Rep. Ryan Guillen, D-Rio Grande City, has filed a bill that would prohibit schools from punishing students who use their hands, playthings and, yes, even pastry items to mimic firearms. The proposed legislation also would protect students through the fifth grade who play with toy guns or draw or possess pictures of guns.
Guillen said he filed the bill after a second- grader in suburban Maryland was suspended for two days in March 2013 for chewing his Pop- Tart into the shape of a gun. A similar situation has not arisen in Texas.
“Texas students shouldn’t lose instruction time for holding gun-shaped Pop-Tart snacks at school,” said Guillen. “This bill will fix this.”
The story of Josh Welch, who finished out the year in his Anne Arundel County school, grabbed national headlines and even netted the now 9-year-old a lifetime membership to the National Rifle Association. His teacher said the suspension followed a history of problematic behavior, but Welch’s case became a rallying point for gun rights advocates after his parents said the punishment represented a gross overreaction.
The incident was soon followed by similar cases in Virginia and Florida, where students were punished for mimicking gunplay with their fingers or toys. State lawmakers reacted, some passing so-called “Pop-Tart gun” bills to protect students from this type of punishment.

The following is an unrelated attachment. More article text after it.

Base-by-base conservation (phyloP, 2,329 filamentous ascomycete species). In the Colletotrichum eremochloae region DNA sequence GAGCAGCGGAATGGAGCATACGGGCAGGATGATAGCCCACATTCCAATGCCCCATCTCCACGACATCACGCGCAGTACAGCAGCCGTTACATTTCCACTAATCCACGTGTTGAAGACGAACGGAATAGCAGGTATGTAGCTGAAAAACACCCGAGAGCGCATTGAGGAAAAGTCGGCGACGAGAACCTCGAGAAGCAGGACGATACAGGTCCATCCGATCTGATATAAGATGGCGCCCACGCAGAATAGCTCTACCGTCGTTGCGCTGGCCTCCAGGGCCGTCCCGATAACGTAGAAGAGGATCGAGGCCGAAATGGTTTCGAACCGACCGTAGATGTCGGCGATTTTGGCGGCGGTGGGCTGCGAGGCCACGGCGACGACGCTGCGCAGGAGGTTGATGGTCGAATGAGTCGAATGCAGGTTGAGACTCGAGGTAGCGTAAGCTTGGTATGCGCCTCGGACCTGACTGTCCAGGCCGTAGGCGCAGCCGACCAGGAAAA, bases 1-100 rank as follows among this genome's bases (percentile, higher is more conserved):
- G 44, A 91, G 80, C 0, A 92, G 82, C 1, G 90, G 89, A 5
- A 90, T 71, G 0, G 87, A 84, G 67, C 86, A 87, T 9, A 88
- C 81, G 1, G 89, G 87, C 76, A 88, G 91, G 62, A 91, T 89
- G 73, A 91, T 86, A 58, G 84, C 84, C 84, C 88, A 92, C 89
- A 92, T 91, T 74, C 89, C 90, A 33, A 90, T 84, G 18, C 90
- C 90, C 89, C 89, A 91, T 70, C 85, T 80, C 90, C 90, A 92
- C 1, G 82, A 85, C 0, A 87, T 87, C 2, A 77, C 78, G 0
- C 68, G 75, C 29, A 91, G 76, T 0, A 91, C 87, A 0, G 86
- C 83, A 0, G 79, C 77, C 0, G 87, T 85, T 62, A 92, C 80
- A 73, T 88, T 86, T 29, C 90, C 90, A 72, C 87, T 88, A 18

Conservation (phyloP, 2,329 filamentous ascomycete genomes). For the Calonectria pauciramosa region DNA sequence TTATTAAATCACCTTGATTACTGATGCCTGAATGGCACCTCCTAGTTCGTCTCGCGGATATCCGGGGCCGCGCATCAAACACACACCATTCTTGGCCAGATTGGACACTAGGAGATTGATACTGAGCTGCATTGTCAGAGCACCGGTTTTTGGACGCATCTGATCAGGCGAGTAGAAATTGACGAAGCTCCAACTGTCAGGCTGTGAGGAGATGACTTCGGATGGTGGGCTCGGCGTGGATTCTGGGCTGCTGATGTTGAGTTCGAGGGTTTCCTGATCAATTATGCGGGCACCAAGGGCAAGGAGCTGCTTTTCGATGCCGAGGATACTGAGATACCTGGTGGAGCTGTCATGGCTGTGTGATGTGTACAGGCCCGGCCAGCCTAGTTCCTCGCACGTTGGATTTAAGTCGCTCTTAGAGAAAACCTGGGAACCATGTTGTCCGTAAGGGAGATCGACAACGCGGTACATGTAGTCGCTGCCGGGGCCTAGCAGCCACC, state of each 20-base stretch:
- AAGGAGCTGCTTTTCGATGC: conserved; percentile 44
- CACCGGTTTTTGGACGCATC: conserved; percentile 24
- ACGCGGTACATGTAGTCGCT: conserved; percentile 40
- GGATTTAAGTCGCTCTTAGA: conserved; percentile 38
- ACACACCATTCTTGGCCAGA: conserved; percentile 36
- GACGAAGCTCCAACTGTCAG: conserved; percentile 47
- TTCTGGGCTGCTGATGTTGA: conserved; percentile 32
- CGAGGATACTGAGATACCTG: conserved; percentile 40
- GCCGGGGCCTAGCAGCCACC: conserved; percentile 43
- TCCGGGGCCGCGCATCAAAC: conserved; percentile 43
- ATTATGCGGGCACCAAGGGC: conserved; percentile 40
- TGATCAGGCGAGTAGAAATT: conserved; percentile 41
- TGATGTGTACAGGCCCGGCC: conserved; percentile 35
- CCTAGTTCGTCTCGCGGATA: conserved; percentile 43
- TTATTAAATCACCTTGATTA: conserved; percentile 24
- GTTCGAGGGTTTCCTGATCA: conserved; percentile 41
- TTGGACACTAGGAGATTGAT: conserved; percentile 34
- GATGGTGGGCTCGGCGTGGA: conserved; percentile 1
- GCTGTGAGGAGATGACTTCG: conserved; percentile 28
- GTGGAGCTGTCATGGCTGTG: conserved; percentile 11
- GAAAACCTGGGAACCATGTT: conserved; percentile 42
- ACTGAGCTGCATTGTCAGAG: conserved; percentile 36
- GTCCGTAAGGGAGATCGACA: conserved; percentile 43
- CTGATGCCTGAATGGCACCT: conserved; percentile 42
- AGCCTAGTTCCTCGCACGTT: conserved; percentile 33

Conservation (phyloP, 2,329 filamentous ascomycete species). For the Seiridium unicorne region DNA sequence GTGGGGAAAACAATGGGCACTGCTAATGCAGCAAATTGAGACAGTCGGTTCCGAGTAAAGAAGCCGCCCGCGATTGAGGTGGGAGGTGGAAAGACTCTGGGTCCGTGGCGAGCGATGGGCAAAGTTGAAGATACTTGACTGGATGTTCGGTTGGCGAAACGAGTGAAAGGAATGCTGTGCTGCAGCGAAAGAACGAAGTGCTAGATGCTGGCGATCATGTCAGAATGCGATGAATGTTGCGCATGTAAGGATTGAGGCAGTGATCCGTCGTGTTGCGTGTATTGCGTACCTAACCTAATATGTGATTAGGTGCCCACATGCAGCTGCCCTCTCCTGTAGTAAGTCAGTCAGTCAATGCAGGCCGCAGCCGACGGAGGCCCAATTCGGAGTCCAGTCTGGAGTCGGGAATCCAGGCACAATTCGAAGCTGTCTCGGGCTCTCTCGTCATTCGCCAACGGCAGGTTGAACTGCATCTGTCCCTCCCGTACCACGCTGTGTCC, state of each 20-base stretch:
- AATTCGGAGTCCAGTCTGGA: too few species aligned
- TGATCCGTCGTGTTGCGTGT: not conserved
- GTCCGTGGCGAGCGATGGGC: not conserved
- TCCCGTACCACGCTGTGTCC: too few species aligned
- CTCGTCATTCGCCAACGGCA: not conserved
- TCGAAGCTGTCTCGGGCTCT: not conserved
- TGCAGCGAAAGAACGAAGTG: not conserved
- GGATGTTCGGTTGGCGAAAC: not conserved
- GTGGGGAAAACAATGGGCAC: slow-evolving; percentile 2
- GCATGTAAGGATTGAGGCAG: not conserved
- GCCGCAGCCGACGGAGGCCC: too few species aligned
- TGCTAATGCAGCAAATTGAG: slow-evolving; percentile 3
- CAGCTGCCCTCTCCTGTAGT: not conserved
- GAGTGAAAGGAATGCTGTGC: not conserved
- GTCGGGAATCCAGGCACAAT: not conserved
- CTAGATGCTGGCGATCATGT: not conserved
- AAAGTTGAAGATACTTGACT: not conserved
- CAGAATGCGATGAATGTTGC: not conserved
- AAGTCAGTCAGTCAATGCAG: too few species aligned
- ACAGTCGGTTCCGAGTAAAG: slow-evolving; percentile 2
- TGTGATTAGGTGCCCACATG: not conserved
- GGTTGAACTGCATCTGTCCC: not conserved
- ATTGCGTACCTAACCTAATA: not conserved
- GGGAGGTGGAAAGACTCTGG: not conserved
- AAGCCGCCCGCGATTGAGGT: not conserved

Sen. John Whitmire, who has filed legislation again this year to soften Texas’ harsh “zero-tolerance” disciplinary policies, said Guillen’s bill has the right intention but could have unintended consequences.
“If I was voting today, I would vote against that bill,” Whitmire said. While he has not read the legislation, the Houston Democrat said he would be reluctant to place any restrictions on local school officials to determine proper disciplinary procedures. Guillen’s legislation includes flexibility for a school to discipline a student who “disrupts learning” or causes harm or the fear of harm to an educator or another student.
“I believe strongly that common sense should be the guide,” Whitmire said. “I just think you have to, in my judgment, leave it to local administrators and school campus administrators to weigh the circumstances.”
While her organization has not taken a stance on Guillen’s bill, Mary Mergler of the Austin-based advocacy group TexasAppleseed said most efforts to move away from zero-tolerance school discipline policies are positive.
“That sort of overly harsh punishment for behavior that really poses no threat to other students is exactly the type of school discipline we’d like to see reformed,” Mergler said. “Pushing students out of school for what is really minor misbehavior is really what’s contributing to the school-to-prison pipeline within the state of Texas.”
Guillen’s bill is likely to be popular with gun groups, which are making a concerted effort to pass legislation this coming year to legalize the open carrying of handguns in Texas.
Education and Second Amendment issues also promise to overlap frequently this session, with campus carry at the forefront and other bills proposing to allow firearms at school sporting events and school board meetings.